Wednesday, 17 July 2013

Review| Storm Blooper- Jawn-Dis

This week 8static continues the trend of events-team-turned-label-owners with the release of their first EP, Storm Blooper’s debut ‘Jawn-Dis’ (an incredibly appropriate name considering both artist and label’s Philadelphian loci).  With mastering by DJ Cutman and artwork of animal styleian quality (actually done by SB himself), the whole package drips professional intent.  But is it worth the four dollar asking price in a scene so built on the ‘pay what you want’?

‘Jawn-Dis’ is an EP in two halves. The opening two tracks, ‘The Captain Is Dead And So Are We’ and ‘Good Luck’, both suffer from the same compulsion. The former has a great, euphoric ending and the latter sounds full 8bc; sweetly sick melodies and melancholic atmosphere, however, both tracks often use the same motif so much it becomes overdrawn and thin. Storm Blooper explores one theme for far too long, until it’s so ravaged even he seems lost in the resulting mess.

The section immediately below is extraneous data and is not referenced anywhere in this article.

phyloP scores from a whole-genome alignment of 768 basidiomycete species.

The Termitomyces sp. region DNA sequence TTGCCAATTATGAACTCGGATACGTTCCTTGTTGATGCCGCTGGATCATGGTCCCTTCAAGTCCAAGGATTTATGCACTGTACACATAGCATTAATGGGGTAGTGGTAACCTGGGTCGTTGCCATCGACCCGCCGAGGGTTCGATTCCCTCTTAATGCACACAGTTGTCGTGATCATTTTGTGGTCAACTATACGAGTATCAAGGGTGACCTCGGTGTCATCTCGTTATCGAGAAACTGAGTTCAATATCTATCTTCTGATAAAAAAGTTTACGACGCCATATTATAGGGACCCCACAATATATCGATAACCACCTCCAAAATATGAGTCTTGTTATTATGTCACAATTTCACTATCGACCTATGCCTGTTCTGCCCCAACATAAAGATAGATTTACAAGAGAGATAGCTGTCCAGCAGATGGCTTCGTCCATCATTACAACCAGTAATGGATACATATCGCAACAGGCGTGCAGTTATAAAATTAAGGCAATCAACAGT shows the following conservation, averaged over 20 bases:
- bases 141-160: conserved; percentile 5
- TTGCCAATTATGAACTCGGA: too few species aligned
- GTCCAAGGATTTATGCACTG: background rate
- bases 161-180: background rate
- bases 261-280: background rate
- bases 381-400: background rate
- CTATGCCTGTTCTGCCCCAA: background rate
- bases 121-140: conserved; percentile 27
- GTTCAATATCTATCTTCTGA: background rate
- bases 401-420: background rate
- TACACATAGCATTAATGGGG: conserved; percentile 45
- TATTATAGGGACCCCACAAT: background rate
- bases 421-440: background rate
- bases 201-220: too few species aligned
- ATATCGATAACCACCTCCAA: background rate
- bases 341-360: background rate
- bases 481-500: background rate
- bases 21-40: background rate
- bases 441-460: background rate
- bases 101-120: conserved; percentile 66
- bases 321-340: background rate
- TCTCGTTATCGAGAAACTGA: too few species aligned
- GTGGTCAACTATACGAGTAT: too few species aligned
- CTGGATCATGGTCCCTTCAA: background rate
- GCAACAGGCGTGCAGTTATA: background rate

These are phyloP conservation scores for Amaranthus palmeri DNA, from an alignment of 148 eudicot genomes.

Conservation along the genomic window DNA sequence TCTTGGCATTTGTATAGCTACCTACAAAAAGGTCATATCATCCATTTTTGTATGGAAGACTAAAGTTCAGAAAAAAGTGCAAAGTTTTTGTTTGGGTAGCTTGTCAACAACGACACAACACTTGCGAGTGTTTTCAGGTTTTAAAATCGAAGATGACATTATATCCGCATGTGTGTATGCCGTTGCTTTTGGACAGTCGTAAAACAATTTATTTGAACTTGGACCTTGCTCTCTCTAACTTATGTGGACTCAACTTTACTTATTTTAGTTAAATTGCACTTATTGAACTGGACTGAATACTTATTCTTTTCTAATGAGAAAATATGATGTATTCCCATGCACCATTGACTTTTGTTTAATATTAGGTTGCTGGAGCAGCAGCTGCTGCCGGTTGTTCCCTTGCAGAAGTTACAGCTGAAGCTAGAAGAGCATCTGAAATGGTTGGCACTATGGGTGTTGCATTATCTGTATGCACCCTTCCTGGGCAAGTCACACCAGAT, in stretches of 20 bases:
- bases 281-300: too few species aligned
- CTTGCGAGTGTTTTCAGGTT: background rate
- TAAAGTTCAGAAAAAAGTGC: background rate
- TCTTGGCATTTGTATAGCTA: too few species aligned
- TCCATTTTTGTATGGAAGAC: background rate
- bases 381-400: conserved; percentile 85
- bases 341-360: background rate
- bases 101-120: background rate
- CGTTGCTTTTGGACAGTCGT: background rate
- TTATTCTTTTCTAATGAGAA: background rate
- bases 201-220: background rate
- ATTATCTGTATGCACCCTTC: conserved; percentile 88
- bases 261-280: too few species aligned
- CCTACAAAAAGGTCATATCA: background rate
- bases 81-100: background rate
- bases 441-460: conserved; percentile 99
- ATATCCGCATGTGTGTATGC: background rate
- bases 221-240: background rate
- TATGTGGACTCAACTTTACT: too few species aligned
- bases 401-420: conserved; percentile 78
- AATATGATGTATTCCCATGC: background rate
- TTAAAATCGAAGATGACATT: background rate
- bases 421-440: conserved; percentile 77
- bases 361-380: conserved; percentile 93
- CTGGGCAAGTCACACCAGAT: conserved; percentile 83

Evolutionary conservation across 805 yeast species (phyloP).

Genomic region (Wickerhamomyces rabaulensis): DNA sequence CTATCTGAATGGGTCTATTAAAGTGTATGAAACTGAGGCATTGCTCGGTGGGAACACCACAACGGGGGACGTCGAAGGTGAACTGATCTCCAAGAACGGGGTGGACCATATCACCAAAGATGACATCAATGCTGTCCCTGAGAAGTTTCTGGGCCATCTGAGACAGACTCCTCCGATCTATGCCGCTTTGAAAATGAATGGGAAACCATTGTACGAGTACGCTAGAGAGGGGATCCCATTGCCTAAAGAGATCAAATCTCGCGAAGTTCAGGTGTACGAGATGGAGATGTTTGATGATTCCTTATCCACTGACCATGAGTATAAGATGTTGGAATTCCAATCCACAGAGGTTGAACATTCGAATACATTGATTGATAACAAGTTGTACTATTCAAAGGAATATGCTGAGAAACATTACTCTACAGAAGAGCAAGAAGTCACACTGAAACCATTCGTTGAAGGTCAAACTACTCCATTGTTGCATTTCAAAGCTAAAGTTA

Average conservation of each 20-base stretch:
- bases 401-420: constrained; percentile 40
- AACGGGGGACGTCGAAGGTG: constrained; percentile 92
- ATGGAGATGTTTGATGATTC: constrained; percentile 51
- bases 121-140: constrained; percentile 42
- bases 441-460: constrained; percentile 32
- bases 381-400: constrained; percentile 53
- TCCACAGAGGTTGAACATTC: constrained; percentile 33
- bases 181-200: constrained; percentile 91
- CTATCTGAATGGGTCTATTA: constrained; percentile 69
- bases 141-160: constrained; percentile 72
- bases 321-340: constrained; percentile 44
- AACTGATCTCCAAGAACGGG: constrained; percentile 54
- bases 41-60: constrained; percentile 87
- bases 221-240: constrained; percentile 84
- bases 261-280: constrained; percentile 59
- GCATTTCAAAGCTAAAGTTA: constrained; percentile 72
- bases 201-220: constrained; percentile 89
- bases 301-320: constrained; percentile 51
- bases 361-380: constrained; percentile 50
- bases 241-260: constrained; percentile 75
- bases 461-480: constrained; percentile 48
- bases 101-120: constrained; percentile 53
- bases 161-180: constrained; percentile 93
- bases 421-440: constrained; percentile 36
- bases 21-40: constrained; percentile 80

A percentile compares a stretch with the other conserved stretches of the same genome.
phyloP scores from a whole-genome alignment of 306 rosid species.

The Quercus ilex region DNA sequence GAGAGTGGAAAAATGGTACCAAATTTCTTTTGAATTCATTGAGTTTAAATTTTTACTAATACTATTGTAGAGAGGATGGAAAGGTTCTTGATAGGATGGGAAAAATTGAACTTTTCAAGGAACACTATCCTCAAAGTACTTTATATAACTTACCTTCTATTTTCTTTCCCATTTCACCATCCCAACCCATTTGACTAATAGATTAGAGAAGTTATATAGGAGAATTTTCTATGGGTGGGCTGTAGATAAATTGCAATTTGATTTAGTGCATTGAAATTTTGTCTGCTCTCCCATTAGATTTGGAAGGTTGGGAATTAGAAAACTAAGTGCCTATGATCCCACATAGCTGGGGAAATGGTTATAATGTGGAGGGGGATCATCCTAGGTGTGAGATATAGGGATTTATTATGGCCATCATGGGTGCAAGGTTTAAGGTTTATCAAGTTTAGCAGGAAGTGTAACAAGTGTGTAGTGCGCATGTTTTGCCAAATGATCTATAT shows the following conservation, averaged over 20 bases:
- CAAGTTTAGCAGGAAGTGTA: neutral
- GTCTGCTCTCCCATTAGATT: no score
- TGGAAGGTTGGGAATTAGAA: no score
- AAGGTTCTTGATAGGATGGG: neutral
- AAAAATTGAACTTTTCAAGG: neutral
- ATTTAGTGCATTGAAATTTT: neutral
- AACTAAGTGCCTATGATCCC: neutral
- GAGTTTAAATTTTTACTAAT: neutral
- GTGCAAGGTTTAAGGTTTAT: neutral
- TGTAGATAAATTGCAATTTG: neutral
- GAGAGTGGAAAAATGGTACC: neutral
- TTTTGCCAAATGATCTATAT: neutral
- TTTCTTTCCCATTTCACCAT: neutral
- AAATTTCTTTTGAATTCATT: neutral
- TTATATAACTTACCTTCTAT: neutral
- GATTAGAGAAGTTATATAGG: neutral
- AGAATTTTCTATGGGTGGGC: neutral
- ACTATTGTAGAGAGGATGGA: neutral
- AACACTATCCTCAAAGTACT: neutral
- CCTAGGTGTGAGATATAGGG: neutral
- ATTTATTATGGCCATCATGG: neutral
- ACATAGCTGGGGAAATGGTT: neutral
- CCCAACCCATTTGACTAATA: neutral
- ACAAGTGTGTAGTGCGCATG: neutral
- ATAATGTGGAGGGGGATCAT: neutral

The other half of the release is consistently fantastic, however. ‘Ginger Quest 64’ highlights a leniency towards influence from chiptune’s past, but doesn’t sound dated. It also serves to extrapolate the fact Storm Blooper has the uncanny ability to make the sounds of 8BP’s heyday still resonate in exciting and refreshing ways. Elsewhere, ‘Fathoms’ sounds curiously polka, threatening to jump into Eurotrash at any second, and made only better when it drops itself into an offtime swagger whilst sounding closer to DKSTR and KODEK than Nullsleep.

‘Tritanopia’ deserves specific mention, too. It’s jaw-dropping; melodies stutter and glitch over each other but with obvious forethought and motive, landing eventually on its feet into a surprisingly groove-thick dancefloor killer. And its tracks like this which make this five track slice of mostly gold worth the small asking figure. Whilst a mere four dollars shouldn’t matter, in a scene so used to free downloads it will, and it’s an honest shame that the oversight might cause such a substantial debut to be overlooked. Don’t flinch, it’s worth the contribution.

Favourite track: Tritanopia